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What volunteer work is recognised most by medical schools? watch

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    I'm struggling to find volunteer work in care homes, nursing homes etc. I keep getting rejected
    I want to do some volunteering now since I'm in year 12 and if I start now I will have accumulated a lot of volunteering by the time I apply. This will show commitment
    But I can't find any. I could do it in a charity shop or something but I'd rather do it in a place related to care since a lot of medical schools ask for "experience/understanding of working in a caring setting"
    Any ideas of places I could volunteer?
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    (Original post by doculmc7171)
    I'm struggling to find volunteer work in care homes, nursing homes etc. I keep getting rejected
    I want to do some volunteering now since I'm in year 12 and if I start now I will have accumulated a lot of volunteering by the time I apply. This will show commitment
    But I can't find any. I could do it in a charity shop or something but I'd rather do it in a place related to care since a lot of medical schools ask for "experience/understanding of working in a caring setting"
    Any ideas of places I could volunteer?
    My local healthboard offers volunteering at the hospital- you could have a look to see if yours does too? Also, if there's a special needs department in your school or even just a mentoring scheme you could try there. Med schools only really want it to be in a care setting so I'm not sure if volunteering at a charity shop would be seen as a waste of time, but better than nothing I suppose. It is really unfair that they expect us to do all of this volunteering and work experience when so many places say no! Hope you find something though!
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    Care homes and nursing homes have come under fire in the media with regards to staff abusing patients e.g. Bristol care home scandal. This is why they require people to have training in manual handling, etc.

    You should make it very apparent that you are a prospective med student and you want to assist in simple tasks or just observe. If you have any relatives that are GPs they can organise it.

    If push comes to shove you could try and volunteer at a charity that is associated with medical care and move forward from there after making contacts.
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    It's much easier to get experience in a hospice or hospital than in any private sector nursing home. Hospices in particular only survive due to voluntary support.

    Every hospital trust has a coordinator of volunteers, contact them directly.
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    There's a difference between nursing care and residential care. You may already know. If not, research that and understand the difference. I think it's unlikely that a young person without any training would be allowed to assist in any productive way in a nursing home. Nursing homes tend to be a lot more stressful for staff too in terms of the amount of pressure to get things done on time with patients who often have a serious lack of mobility (lots of hoisting and manual handling) whereas in residential care (generally!) there is less hoisting and lifting and residents are much more mobile - i.e more time for staff to do other things such as activities with residents, chatting to residents - generally more time to spend one-to-one. As such, more time to talk to someone on work experience.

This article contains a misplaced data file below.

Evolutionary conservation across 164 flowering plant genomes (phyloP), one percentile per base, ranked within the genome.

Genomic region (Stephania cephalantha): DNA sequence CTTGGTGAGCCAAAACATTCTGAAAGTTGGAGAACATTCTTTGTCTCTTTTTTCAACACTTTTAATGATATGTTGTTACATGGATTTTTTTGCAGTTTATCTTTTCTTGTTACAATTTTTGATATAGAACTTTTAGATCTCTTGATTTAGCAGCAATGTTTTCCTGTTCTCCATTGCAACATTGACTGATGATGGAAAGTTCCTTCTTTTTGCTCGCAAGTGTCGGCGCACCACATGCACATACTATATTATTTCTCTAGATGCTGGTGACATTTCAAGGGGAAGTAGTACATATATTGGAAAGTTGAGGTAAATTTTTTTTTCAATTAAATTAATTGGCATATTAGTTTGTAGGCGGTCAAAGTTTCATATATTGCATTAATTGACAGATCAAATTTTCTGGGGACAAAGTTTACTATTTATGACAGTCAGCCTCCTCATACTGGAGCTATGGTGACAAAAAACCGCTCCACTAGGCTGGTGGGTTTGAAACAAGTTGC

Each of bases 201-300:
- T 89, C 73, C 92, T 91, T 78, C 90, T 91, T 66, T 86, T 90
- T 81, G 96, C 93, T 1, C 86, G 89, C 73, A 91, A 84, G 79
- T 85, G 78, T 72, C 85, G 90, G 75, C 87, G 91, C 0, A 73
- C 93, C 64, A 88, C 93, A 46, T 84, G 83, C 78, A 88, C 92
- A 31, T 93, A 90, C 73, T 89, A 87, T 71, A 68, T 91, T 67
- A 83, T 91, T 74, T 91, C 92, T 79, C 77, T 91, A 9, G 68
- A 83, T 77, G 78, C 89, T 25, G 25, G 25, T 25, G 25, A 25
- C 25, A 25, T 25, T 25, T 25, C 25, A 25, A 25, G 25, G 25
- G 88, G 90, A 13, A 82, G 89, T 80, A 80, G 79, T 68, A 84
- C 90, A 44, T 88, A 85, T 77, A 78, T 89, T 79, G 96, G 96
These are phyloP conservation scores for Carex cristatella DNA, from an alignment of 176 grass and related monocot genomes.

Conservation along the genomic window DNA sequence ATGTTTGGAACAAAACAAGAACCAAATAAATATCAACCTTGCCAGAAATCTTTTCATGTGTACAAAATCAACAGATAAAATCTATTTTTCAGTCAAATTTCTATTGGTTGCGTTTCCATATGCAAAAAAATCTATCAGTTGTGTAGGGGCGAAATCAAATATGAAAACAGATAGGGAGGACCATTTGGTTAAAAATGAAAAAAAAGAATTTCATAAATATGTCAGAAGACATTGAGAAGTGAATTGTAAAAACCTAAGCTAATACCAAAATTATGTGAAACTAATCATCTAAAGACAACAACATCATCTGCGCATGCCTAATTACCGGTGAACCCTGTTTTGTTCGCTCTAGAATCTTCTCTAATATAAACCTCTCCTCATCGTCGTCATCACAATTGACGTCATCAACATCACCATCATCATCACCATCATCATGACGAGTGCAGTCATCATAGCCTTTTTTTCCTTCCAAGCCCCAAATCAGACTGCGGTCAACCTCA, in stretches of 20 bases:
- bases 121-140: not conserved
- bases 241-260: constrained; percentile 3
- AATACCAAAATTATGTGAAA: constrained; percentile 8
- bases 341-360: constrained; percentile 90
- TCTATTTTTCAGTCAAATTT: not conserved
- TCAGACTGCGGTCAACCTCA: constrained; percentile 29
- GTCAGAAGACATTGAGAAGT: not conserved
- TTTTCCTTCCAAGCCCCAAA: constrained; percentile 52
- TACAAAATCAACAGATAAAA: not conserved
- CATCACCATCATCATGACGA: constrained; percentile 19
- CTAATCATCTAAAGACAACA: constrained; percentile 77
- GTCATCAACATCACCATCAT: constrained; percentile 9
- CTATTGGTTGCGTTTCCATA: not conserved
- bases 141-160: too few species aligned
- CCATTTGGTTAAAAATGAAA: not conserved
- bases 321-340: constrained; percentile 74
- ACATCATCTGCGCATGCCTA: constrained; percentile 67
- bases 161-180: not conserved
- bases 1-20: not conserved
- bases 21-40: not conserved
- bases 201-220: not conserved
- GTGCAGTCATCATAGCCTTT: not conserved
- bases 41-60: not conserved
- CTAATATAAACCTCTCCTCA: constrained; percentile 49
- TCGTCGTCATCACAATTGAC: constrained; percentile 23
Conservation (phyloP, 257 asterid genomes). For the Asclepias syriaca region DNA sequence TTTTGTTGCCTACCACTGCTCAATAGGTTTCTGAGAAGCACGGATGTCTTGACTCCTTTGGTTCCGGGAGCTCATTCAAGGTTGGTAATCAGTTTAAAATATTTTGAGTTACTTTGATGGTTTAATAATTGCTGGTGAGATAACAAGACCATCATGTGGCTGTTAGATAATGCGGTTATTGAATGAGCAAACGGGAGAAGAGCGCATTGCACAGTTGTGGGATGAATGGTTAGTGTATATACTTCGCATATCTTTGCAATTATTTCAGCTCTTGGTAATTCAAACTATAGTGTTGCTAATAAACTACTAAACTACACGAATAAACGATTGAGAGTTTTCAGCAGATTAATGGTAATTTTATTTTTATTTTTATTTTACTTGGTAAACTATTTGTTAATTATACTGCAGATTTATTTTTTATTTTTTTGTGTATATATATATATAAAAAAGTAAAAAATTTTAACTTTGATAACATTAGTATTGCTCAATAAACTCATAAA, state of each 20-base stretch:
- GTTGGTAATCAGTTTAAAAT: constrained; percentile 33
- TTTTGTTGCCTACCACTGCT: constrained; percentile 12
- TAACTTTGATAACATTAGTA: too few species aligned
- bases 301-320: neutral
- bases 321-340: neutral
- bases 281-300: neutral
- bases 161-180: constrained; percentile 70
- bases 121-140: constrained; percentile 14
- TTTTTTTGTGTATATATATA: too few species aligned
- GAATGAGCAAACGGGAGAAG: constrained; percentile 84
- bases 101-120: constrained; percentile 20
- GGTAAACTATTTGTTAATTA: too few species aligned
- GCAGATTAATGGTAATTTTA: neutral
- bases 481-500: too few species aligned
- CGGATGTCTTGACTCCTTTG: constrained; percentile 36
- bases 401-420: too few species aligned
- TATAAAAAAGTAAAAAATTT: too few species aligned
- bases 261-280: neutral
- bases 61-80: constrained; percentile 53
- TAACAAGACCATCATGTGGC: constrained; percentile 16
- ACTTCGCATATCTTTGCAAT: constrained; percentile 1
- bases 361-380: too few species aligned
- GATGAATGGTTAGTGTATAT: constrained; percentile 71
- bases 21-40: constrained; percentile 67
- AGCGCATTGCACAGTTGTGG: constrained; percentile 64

I would advise you to approach council run residential homes for observational experience. I think it would also help you if you offered something useful e.g. say that you would be happy to help organize daily activities (simple things like preparing coloring pens and books for residents and then sitting with them and joining in - the homes will have their own supply of things) or organizing games/quizzes/bingo (it's really simple but can make a massive difference to the resident's day). Make a point of saying that you're a prospective medical student and make a point of demonstrating your caring nature and what you want to learn/achieve from the experience.
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    I have been volunteering at my local St Peter's Hospice charity shop for just over a year and I'm about to apply for a volunteer role at the hospice. I think this is a great thing to do, it shows dedication to a cause. Fingers crossed they'll let me!
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    Try Special Needs Schools, Council run Age Care Day Centres, any Homeless Shelters. Mental Health day centres or Salvation Army Hostels etc. Even helping at a Primary School or Daycare is worthwhile - ie. treating small children demands an understanding of how they tick.

    As above, always make it clear that you are applying for Medicine from the start - you'll get more opportunities. You do have to be persistent, and you may have to suggest a role - ie. talking to dementia patients, helping at meal-times at a special needs school etc.
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    Not necessarily "recognised" by medical schools but I think that volunteering with the NSPCC would look really good. For that Childline maybe? Shows you're caring and going out of your way to do it!
 
 
 
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